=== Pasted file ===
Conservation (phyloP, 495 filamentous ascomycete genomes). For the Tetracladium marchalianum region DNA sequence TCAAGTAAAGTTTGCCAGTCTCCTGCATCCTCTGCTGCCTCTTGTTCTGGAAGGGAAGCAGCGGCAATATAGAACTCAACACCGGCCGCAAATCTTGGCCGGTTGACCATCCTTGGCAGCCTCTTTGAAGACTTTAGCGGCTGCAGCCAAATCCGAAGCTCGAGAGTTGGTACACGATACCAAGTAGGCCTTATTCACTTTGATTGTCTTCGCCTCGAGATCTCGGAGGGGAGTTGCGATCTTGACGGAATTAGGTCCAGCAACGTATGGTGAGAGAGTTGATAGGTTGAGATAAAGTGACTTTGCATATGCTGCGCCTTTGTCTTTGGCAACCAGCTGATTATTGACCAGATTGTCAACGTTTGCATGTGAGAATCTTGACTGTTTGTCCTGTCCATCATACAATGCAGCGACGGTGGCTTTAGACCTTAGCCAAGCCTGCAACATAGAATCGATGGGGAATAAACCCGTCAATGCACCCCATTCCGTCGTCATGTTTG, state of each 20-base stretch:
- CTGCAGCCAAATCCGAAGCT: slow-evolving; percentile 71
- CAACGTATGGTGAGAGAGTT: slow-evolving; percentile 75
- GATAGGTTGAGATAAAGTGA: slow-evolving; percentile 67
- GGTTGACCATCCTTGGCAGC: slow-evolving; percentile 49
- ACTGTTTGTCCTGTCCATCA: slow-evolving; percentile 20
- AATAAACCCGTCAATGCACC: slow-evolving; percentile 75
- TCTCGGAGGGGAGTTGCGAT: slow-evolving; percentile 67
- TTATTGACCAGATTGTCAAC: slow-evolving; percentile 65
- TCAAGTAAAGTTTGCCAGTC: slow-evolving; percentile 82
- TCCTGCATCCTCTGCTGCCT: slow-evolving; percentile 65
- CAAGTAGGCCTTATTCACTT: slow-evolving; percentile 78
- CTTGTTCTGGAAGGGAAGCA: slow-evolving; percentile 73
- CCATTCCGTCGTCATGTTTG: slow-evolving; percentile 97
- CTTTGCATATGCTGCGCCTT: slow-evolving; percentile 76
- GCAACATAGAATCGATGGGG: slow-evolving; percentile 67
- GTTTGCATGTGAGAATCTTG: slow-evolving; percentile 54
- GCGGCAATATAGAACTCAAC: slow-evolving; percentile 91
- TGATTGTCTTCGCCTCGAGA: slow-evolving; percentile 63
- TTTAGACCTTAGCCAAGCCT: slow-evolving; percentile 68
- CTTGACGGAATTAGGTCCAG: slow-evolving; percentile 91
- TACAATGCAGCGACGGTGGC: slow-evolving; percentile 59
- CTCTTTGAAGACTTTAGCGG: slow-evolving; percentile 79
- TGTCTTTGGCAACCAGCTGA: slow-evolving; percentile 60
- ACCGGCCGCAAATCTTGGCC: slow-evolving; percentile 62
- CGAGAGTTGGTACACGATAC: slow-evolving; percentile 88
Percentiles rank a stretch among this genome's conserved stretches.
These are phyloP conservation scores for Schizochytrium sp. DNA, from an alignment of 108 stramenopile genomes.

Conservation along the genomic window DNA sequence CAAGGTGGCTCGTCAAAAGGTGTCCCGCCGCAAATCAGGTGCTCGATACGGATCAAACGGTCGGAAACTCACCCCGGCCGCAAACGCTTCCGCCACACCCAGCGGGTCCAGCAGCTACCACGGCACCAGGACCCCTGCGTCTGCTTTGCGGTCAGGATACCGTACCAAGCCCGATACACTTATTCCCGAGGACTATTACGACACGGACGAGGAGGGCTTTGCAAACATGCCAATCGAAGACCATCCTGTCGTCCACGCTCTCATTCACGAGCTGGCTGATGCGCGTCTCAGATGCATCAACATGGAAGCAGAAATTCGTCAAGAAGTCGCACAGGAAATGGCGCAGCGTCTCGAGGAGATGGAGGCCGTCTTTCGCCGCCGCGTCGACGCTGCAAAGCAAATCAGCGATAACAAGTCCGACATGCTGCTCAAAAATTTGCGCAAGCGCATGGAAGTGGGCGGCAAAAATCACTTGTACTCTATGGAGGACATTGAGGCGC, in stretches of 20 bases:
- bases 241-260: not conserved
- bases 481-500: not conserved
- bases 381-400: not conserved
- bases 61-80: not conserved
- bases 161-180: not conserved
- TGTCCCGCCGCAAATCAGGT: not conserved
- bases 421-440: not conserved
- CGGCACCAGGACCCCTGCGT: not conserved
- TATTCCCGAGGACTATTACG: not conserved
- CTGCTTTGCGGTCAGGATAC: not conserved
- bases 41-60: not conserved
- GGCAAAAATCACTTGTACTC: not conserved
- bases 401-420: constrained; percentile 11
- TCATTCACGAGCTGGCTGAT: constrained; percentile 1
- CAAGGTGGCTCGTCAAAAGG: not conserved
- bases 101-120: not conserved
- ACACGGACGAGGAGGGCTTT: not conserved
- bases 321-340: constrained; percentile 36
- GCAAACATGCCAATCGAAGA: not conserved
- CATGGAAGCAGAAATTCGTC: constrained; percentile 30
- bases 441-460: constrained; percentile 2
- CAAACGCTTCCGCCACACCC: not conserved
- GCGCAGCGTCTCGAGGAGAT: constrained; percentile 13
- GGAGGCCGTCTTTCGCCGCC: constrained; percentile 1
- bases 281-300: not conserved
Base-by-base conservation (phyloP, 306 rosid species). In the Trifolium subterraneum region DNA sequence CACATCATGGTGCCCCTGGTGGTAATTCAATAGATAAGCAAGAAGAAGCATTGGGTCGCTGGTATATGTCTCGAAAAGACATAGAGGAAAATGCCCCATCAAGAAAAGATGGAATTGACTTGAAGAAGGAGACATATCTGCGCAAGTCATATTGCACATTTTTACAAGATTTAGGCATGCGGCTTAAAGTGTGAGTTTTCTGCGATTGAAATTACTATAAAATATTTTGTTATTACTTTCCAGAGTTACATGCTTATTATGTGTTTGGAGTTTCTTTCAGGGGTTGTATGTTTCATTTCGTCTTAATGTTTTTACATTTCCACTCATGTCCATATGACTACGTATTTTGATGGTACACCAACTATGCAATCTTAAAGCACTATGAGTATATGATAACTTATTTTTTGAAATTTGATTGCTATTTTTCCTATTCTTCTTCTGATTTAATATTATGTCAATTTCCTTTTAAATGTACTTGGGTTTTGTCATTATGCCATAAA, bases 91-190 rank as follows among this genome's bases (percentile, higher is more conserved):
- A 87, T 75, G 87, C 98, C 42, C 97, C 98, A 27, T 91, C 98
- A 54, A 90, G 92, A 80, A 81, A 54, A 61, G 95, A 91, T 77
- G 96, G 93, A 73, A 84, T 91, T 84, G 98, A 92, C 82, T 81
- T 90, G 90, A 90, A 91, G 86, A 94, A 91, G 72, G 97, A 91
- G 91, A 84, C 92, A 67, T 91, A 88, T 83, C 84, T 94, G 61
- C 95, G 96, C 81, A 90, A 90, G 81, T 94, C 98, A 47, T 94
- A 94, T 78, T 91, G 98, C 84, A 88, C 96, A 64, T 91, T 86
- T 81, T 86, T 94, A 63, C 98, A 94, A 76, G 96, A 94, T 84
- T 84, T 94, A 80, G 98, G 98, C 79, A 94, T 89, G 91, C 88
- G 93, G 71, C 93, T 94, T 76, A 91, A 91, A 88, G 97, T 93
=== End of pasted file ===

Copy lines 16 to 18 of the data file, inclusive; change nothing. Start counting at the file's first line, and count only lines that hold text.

- GCAACATAGAATCGATGGGG: slow-evolving; percentile 67
- GTTTGCATGTGAGAATCTTG: slow-evolving; percentile 54
- GCGGCAATATAGAACTCAAC: slow-evolving; percentile 91